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340 Mr R. G. Casey, Minister to the United States, to Department of External Affairs

Cablegram 299 WASHINGTON, 17 February 1942, 7.59 p.m.


(1) I heard confidentially a few days ago that the President [1]
was getting depressed at continuous reverses and had sought advice
from his principal advisers as to where a real stand could be made
in an area where we (i.e. Anti-Axis Forces) could make ourselves
secure in air and on ground, and sea and air lines, reinforcement
to which could be ensured. He had the war against Japan
principally but not exclusively in mind.

(2) After hearing this, I have seen a number of the President's
Senior Service and other Advisers (including Harry Hopkins) and
have advanced the view that the mainland of Australia and New
Zealand represents the only area that conforms to the President's
specification and which at the same time offers hope of eventually
regaining areas already lost to Japan.

(3) I have said that the United States forces already in and en
route to Australia represent formidable vanguard to above end but
that a great deal more will be necessary if we are to avoid
continuance of slow retreat southward in face of superior Japanese

(4) (I may say that the information confidentially available to me
here regarding Wavell's [2] chance of holding Java is very
(5) Considerable discussion is going on in high places here
arising out of contents of paragraph 1 above and (probably quite
independently of any representations of mine) prominent in these
discussions is the proposal that United States should make itself
responsible for the formidable reinforcement of Australia and New
Zealand (additional to what has gone and is going) particularly
with mechanised forces (aircraft, tanks, antiaircraft and field
artillery etc.); and pressing Britain to undertake similar
additions to Burma and India. Above division of responsibility not
to be exclusive, i.e. United States would probably undertake
supply of bombing aircraft to India as well as to Australia.

(6) Harry Hopkins asked me privately today whether if such a
proposal was agreed upon and if United States undertook to send
forces of a stated (and considerable) strength to Australia,
Australia was likely to agree to two Australian divisions from
Middle East being diverted say to India or Burma, which President
naturally regards as of very great importance to hold. He prefaced
this by saying that this was on assumption (which lie hopes will
not come about but which looks possible now) that it turned out to
be inadvisable when the time came to land them in Java. I said
that of course I could not answer this question but that I would
pass it to you at once.

(7) Subject matter of paragraph 5 above [3] was of course not a
formal request but for his own information as one of the small
group of senior individuals considering general subject matter of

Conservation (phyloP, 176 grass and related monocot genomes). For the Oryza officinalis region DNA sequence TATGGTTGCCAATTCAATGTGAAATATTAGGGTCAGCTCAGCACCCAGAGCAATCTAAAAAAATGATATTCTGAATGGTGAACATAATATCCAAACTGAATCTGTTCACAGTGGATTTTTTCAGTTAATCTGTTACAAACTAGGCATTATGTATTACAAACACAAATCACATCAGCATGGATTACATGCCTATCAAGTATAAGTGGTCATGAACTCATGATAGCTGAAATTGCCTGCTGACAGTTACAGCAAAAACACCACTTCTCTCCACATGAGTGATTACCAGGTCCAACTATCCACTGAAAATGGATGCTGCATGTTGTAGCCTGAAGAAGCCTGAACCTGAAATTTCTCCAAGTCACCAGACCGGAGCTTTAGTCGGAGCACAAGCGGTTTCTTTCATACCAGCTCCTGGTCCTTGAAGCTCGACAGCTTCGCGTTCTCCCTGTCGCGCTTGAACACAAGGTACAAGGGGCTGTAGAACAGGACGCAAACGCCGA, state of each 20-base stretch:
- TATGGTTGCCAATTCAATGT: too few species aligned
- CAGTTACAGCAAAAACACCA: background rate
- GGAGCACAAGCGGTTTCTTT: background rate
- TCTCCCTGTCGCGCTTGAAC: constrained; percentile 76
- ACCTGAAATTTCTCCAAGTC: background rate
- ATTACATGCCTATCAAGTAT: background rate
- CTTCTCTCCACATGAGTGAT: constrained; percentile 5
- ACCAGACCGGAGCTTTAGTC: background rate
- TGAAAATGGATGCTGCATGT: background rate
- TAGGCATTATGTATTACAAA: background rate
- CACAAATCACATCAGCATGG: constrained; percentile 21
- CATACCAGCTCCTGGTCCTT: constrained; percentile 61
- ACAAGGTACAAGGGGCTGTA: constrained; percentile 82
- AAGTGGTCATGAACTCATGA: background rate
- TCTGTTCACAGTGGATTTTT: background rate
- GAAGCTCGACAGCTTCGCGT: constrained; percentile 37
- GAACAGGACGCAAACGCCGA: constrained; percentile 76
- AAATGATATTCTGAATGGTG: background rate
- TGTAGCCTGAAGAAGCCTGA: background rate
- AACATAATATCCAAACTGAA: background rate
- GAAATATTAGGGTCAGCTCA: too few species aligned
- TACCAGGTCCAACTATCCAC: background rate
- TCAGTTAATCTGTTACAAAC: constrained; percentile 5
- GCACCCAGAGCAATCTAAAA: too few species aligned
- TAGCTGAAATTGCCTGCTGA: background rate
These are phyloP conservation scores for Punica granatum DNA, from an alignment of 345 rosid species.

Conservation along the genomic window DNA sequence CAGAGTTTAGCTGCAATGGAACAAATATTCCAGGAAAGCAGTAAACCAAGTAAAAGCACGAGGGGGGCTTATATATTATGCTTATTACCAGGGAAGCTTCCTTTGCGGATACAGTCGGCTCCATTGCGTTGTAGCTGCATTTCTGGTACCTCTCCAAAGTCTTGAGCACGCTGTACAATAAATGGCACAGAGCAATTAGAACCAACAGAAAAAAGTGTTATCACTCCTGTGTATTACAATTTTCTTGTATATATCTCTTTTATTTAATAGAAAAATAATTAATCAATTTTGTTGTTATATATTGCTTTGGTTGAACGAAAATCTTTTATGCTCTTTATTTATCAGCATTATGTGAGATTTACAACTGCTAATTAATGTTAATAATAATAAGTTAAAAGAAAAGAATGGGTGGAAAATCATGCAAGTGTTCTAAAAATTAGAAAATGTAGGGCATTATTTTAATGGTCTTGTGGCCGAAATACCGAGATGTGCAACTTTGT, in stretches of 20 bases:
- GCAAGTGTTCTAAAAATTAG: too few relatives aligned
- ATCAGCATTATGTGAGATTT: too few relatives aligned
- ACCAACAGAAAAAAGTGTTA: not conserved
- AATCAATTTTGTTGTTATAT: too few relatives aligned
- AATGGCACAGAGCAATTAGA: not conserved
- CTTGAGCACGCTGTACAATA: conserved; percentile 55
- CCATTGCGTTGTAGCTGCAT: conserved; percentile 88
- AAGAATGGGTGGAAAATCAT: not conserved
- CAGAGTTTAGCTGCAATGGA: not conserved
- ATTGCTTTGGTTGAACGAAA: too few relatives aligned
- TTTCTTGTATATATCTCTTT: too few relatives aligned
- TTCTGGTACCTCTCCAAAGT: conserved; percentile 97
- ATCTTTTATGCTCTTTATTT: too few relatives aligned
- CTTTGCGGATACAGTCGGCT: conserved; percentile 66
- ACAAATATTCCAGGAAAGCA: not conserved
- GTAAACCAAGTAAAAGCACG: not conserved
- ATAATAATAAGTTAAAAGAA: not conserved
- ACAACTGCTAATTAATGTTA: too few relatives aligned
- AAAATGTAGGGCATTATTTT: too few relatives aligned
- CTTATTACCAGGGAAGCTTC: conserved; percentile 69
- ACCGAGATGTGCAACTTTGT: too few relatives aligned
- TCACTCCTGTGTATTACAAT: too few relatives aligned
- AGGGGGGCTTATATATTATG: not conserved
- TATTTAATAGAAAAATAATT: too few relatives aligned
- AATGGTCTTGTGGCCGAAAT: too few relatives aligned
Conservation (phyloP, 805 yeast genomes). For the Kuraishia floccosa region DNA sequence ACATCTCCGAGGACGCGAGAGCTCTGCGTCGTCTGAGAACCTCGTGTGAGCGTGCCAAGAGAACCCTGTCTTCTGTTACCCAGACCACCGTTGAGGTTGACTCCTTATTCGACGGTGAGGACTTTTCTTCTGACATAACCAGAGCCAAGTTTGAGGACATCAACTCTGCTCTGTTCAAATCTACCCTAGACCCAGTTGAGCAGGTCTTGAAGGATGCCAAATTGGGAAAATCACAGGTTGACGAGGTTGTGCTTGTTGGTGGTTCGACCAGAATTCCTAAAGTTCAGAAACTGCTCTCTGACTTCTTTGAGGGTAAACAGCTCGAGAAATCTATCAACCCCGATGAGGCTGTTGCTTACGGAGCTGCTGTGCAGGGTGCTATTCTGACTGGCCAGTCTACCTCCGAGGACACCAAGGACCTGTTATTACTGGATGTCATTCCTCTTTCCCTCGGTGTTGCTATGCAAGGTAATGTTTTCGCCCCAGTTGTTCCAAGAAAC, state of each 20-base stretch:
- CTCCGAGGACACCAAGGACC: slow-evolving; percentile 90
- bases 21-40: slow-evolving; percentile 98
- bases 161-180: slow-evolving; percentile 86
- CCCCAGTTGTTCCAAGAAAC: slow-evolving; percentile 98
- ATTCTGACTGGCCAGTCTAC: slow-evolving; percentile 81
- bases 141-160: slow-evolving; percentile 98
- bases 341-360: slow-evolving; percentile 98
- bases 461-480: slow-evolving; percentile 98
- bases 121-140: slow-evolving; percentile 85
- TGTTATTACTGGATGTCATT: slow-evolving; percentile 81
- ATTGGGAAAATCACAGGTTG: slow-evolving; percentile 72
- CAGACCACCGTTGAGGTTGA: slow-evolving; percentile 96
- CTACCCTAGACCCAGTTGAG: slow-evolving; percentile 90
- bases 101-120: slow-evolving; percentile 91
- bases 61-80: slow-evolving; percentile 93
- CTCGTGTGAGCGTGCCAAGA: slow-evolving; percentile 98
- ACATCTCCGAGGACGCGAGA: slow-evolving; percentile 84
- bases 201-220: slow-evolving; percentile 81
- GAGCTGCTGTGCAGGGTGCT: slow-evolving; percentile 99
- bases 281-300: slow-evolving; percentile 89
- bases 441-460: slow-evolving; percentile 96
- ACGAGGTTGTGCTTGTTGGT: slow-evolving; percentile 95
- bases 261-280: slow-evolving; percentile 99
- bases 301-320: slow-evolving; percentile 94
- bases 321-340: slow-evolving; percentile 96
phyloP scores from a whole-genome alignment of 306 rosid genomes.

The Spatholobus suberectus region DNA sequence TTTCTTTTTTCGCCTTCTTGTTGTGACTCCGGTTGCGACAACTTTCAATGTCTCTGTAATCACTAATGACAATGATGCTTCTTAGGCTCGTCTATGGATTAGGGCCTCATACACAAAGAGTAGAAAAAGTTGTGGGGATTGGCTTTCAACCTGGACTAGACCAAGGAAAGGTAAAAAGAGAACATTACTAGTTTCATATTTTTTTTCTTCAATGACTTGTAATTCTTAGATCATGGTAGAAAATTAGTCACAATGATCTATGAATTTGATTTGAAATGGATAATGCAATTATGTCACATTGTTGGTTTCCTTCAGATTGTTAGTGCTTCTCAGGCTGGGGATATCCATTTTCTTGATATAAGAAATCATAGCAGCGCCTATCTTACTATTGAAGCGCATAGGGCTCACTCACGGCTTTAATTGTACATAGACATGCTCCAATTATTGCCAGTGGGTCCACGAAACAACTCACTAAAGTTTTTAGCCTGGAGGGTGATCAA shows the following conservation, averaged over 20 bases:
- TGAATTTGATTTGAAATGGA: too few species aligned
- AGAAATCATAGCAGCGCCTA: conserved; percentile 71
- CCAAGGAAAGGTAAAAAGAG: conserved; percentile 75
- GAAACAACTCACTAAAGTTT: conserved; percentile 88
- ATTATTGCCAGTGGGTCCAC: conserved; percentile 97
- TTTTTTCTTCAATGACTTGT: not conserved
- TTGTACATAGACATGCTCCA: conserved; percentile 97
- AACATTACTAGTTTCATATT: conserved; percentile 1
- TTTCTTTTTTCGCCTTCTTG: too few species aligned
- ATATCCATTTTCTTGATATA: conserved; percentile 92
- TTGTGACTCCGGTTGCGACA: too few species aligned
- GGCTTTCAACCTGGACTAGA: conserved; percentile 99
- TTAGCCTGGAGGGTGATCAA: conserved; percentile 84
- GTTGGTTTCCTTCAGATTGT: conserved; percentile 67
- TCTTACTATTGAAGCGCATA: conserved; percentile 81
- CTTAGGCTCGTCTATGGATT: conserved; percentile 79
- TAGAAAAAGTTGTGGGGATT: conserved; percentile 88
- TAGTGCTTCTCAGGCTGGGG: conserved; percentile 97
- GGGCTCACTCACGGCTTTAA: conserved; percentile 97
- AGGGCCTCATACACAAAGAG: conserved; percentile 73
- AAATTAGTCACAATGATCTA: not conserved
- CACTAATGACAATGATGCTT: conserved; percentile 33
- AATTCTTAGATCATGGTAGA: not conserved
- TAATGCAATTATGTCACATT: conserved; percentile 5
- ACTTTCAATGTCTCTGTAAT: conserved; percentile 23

this telegram. Any reply to this query that you may care to send
me would be treated [as] completely confidential.

(8) Shipping is definitely the main problem in respect of any
substantial reinforcement to Australia, although Hopkins believes
that by being ruthless it can probably be got together. I do not
think he was speaking without [sic] any precision but he used the
figures at one stage 150,000 or 60,000 troops with their

(9) I fully realize that shipping at present allocated to the
transport of Australian cargoes from United States to Australia is
fully engaged in carrying material of a varying, although
generally high average, of priority. However, it occurs to me that
it would probably be extremely helpful to the above large project
if we were able to say that, notwithstanding the urgency with
which we need the goods now allocated to the above-mentioned
shipping to Australia, we are willing to forgo (as a contribution
towards problem of shipping the equipment as apart from personnel)
several thousand tons (a figure to be stated spread over say next
six weeks) of our contemplated cargoes in favour of carrying an
equivalent tonnage of weapons and equipment for contemplated
American forces.

(10) I have consulted McCarthy [4] on paragraph 9 above. After
reviewing the sailings already listed and cargoes coming forward
to fill them, he believes that it would be practicable for us to
contribute about 25,000 tons deadweight during the month of March,
without sacrificing vital war materials such as aircraft, tanks,
lubricating oil, machine tools and materials for munitions
manufacture. The main items of cargo displaced would be wood pulp,
sulphur, lumber, newsprint and the like.

(11) Grateful for earliest possible reply as I believe this matter
will be decided within very few days.

1 Franklin D. Roosevelt.

2 Allied Supreme Commander of the A.B.D.A. Area.

3 This is presumably a reference to paragraph 6.

4 Commonwealth Govt shipping representative in the United States.

See Document 107, note 8.

Last Updated: 11 September 2013
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